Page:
Sometimes knowledge gained from books is divorced from reality and conflicts with knowledge gained from first-hand experience of life. As we have seen, nobody could say that this was true of Marx. Together with Engels he founded an entirely new scientific theory, a revolutionary theory expressing the needs of the working class which had emerged on the historical scene. This theory did not spring out of thin air but was the direct development of all that was progressive and fundamental that mankind had achieved. Yet the intellectual wealth man possesses is contained above all in books. That was why Marx, who prized revolutionary action above everything else in the world, became a voracious reader. His knowledge of capitalist reality became wider and deeper as lie studied bourgeois economic literature. The Mont Blanc of facts on which Capital is built was extracted by Marx from hooks. For many years Marx spent whole days from morning till night in the reading room of the British Museum, the largest library in the world at that time, and then, until late, worked on his notes, synopses, excerpts, and filled thousands of pages of manuscripts comprising the various versions of one book - Capital.
Over a very short space of time, from October 1857 to May 1858, after fifteen years of studying capitalist economy, Marx produced a manuscript of over 1,200 typed pages which he entitled Grundrisse. Foundations of the Critique of Political Economy and which represents, as you know, the first rough sketch of Capital. The complete text of this manuscript was published for the first time in the Soviet Union in 1939, in German. In 1953, this edition was reproduced in the German Democratic Republic, and subsequently it was translated into Russian, Japanese, English, Italian, French, Spanish, Czech and Hungarian. The fact that it has become so widely read and has been the subject of numerous reviews is due to the prominent place it occupies in the history of Marxism, being the first exposition of Marx's theory of value on the basis of which he evolved the theory of surplus-value, the keystone of Marxist economic theory.
Marx made extensive use of Grundrisse in his work on Capital. However, it contains much that was not included in the final text of Capital. This refers above all to a number of vital points having to do with the substantiation of scientific, communism and being of particular relevance to the present.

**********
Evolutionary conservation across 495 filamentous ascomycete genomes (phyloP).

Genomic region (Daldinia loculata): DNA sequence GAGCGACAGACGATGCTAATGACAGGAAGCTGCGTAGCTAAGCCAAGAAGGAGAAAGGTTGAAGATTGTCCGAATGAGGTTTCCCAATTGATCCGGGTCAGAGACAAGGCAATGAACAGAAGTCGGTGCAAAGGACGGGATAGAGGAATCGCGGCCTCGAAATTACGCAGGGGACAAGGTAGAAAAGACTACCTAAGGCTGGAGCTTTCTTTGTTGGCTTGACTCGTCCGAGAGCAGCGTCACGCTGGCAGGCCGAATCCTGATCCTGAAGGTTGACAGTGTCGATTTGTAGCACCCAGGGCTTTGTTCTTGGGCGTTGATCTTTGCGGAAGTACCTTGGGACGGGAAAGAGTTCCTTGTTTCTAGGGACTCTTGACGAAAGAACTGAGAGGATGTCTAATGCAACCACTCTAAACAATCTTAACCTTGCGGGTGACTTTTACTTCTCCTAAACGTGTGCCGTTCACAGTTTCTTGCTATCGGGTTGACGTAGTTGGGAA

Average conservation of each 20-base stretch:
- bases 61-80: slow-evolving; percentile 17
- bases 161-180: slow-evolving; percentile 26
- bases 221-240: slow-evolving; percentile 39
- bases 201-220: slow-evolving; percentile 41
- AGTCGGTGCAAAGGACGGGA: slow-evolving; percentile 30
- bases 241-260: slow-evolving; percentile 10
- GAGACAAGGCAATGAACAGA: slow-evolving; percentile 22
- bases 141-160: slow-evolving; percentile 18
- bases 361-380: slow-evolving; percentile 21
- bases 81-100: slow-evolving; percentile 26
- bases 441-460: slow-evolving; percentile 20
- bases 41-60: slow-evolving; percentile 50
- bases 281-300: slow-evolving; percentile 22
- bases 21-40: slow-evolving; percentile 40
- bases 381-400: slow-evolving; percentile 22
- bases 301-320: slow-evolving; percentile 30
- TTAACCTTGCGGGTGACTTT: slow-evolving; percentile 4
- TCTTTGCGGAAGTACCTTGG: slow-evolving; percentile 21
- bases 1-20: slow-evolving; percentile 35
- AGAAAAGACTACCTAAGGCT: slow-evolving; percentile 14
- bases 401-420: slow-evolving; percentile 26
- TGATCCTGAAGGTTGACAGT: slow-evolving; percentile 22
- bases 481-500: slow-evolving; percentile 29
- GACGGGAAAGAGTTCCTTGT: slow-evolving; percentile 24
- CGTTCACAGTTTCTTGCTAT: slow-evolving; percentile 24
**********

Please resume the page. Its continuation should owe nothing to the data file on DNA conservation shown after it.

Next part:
Working on Grundrisse, Marx discovered the economic law of the movement of bourgeois society and showed on the basis of economic analysis that its revolutionary transformation into a communist society was inevitable. It is not at all surprising that Marx should subject the problems of this transformation, the problems of the emergence of communist society, to a detailed examination in this manuscript. As he developed his economic theory, Marx was forced to pay more attention to special economic questions (any study in depth of a problem invariably entails narrowing the field of inquiry). But while he was writing the original version of Capital he still studied the problems of economic theory over a very broad field selecting for the sake of comparison material which went outside the framework of Capital, and had a bearing on both pre-capitalist formations and on the future communist society. From this it must be clear why Grundrisse should have now become the object of such keen interest everywhere, and by no means only among Marxists. So let us examine it more closely.
At the basis of the theory of value put forward by Marx in Grundrisse is the conception of the commodity as the elementary "economic cell-form" of capitalism. This conception, which Marx arrived at when writing the manuscript, was later stated in the opening lines of the first volume of Capital: "The wealth of those societies in which the capitalist mode of production prevails, presents itself as 'an immense accumulation of commodities,' its unit being a single commodity. Our investigation must therefore begin with the analysis of a commodity."  We shall discuss the methodological significance of this discovery later on. At this point it is important to note that according to Marx a commodity is a dialectical, indissoluble and simultaneously contradictory, unity of use-value and value. As use-values, all commodities differ qualitatively. As values they are qualitatively the same, all being products of labour, and differ only quantitatively, in labour-time embodied in them. Use-value constitutes the material content of a commodity, its ability to satisfy some human want. Value, on the other hand, is the social form of a commodity as a product of labour. It is felt whenever one commodity is exchanged for another. In the process of exchange, one commodity became singled out (for various historical reasons it was gold) which became money—an embodiment, an equivalent of value. Before he can obtain the commodities he wants, the producer of a certain commodity has to exchange it for money, with which he proceeds to buy commodities from other producers.